On IT in Schools

For the last several decades, schools have emerged as places filled with digital technologies. Regardless of the age of the students the school enrolls, the number of students, or the nature of the curriculum, all schools rely on information technology systems for teaching, managing student data, and for facilitating business operations. Students use Chromebooks, tablets, and computers. Teachers use a similar range of devices and interactive whiteboards, printers, and other peripherals, including some devices for special needs students. Administrators manage data and communicate with all constituents with the computer schools provide them. Building managers control building heating, ventilation, and air conditioning (HVAC) and other systems via the Internet, and all aspects of business services are managed on digital systems. 

These are enterprise systems; they are far more complex (and expensive) than the networks we have installed in our home and even small offices). Although there are no millions of dollars at risk if the systems fail (as in other businesses and industries), their operation is essential to teaching and learning, efficient business operations, and securing data about children. For these reasons, the systems must be robust (they must handle a large load of users), reliable (available whenever and wherever they are needed), and secure (so that only authorized users access information).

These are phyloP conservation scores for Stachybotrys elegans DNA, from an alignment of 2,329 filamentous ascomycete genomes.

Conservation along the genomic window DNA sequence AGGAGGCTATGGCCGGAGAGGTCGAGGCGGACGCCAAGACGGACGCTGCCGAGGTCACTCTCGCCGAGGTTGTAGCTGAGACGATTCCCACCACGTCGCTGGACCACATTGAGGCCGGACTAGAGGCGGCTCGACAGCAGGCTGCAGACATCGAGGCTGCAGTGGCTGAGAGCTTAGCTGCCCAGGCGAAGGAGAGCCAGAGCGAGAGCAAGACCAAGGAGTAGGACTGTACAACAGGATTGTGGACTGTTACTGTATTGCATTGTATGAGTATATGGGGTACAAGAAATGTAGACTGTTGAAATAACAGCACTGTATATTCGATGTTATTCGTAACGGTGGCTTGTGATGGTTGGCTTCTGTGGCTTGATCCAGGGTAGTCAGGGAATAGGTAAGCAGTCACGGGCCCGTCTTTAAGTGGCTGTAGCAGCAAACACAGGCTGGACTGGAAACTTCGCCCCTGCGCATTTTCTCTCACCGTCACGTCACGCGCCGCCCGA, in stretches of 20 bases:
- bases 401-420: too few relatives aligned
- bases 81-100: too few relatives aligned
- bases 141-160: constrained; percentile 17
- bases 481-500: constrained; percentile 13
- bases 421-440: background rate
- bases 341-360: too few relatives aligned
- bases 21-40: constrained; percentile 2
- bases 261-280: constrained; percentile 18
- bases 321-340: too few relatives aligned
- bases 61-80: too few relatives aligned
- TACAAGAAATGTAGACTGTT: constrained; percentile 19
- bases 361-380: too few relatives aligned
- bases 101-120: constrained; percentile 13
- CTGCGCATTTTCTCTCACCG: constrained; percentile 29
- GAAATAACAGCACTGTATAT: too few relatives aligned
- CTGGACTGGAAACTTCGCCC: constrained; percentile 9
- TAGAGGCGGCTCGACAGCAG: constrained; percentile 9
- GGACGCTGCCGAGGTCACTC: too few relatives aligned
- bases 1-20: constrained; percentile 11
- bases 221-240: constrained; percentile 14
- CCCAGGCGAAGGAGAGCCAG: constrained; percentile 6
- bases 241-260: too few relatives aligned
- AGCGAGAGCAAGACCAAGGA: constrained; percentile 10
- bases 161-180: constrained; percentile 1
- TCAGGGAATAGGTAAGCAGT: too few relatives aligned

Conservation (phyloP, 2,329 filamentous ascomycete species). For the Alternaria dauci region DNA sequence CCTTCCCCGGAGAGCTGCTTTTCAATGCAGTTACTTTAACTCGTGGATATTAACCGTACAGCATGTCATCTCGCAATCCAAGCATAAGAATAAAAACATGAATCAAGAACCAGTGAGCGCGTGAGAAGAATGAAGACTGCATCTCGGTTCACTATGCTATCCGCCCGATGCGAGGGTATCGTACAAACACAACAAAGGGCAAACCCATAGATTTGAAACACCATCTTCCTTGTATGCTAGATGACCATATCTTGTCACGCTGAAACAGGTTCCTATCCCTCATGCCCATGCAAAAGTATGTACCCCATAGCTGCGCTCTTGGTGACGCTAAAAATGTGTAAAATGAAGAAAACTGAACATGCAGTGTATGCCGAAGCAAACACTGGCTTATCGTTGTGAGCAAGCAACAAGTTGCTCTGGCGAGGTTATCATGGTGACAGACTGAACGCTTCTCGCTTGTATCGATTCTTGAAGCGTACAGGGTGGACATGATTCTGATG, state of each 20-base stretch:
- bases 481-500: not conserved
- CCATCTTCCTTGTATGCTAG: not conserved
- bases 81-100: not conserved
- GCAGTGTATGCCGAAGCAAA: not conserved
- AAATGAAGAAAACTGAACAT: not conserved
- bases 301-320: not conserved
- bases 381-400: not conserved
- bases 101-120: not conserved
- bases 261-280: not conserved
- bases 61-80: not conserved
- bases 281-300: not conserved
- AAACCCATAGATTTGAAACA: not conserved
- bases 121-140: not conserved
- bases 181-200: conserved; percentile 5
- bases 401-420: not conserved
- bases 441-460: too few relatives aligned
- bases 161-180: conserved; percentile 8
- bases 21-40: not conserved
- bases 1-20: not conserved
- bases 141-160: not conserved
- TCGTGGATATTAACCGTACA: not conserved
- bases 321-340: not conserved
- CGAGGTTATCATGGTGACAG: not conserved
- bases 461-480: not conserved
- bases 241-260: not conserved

To ensure the IT systems are robust, reliable, and secure, school leaders retain a wide range of IT professionals. While some technology projects, such as large infrastructure upgrades and network design and installation projects, are completed by vendors and other external consultants, almost all schools retain professionals who manage the day-to-day operation of the IT and keep it in good repair. 

Schools are interesting places to work for IT professionals. The devices these manage may be the same ones installed in other places. The users, however, are unlike users in other businesses and organization. The computers are used for more diverse and unpredictable purposes than computers installed in other businesses and organization. As a result, the lessons IT professional have learned in business and industry do not transfer into schools to the degree one might expect.